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The Grasshopper lifted to 24 stories (262.8 feet) off the ground

SpaceX took its reusable Grasshopper rocket for another hop last week at the South by Southwest festival in Texas.

SpaceX CEO Elon Musk was there to demonstrate the Grasshopper's fourth test flight, which was twice as high as the reusable rocket has ever gone in previous demonstrations.

"Grasshopper touched down with its most accurate thus far on the centermost part of the launch pad," said SpaceX. "At touchdown, the thrust-to-weight ratio of the vehicle was greater than one, proving a key landing algorithm for Falcon 9."

The Grasshopper lifted to 24 stories (262.8 feet) off the ground, hovered for about 34 seconds and then landed safely back on the ground.

The Grasshopper is a Falcon first stage with a landing gear that's capable of taking off and landing vertically. It does this by shooting into orbit, turning around, restarting the engine, heading back to the launch site, changing its direction and deploying the landing gear. The end result is a vertical landing.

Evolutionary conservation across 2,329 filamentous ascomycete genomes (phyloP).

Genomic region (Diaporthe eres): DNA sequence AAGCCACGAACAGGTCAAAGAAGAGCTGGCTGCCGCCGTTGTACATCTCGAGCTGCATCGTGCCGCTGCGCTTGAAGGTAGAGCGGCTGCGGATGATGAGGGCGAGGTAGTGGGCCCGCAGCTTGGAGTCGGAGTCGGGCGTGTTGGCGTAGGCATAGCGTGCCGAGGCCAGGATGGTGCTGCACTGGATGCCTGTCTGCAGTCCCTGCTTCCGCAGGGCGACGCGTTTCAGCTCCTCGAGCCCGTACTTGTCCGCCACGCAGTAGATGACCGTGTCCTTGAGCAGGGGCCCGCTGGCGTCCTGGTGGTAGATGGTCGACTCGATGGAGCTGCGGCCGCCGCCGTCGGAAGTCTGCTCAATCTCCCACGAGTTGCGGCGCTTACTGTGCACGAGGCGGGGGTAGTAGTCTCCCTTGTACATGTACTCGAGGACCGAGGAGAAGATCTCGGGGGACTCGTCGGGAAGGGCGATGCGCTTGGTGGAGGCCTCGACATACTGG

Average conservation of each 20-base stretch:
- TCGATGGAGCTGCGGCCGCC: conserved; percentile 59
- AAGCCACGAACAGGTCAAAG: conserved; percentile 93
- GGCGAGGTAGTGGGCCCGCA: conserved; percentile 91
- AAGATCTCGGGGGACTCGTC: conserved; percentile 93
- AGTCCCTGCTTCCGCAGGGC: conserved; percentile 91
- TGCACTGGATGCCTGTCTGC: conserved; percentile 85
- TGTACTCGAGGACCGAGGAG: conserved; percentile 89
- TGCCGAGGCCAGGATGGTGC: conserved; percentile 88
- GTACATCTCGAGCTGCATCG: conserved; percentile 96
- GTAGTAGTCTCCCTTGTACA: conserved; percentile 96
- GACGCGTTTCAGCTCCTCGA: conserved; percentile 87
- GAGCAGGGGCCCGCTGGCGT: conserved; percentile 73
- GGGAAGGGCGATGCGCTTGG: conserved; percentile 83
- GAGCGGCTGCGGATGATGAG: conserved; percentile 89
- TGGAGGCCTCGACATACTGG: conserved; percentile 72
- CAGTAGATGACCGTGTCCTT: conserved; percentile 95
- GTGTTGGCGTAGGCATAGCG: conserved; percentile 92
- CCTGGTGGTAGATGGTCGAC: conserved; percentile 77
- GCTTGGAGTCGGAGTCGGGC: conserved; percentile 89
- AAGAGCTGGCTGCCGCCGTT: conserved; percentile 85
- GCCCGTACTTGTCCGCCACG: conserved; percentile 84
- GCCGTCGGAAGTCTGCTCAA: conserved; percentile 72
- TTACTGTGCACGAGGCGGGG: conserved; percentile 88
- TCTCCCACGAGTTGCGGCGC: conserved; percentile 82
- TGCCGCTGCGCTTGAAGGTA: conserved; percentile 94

The reusable rocket was tested in September, November, December and last week Thursday.

Check out this video of Thursday's demonstration:

Source: NBC News



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RE: amazing
By delphinus100 on 3/15/2013 10:00:47 PM , Rating: 2
quote:
As far as reusable spacecraft go, the Space Shuttle had the right idea. You injected gobs of energy into the spacecraft to put it into orbit. Instead of bleeding it all off during descent, save some of it so you can glide to a landing.


Vertical landing concepts (not just a recoverable Falcon stage, this goes way back) don't try to decelerate all the way from LEO (it would take as much energy as to get there..and imagine putting a vehicle that big into orbit to begin with). Conventional aerobraking as we've always seen it, is done (after a retroburn that anyone must do, to dip the low point of your orbit into the atmosphere), until the vehicle slows itself to whatever its terminal velocity is. You need only enough propellant to decelerate from that to zero, and you air-start the engines at the right time to reach zero velocity at the surface.

What? Air-start of engines makes you nervous? The flip side is that a winged orbiter is a glider that must reach a runway of minimum length, and has only one pass st it.

Or go back to capsules whose parachutes must open properly, every time. (Soyuz-1, anyone?)

You pays your money and makes your choice...


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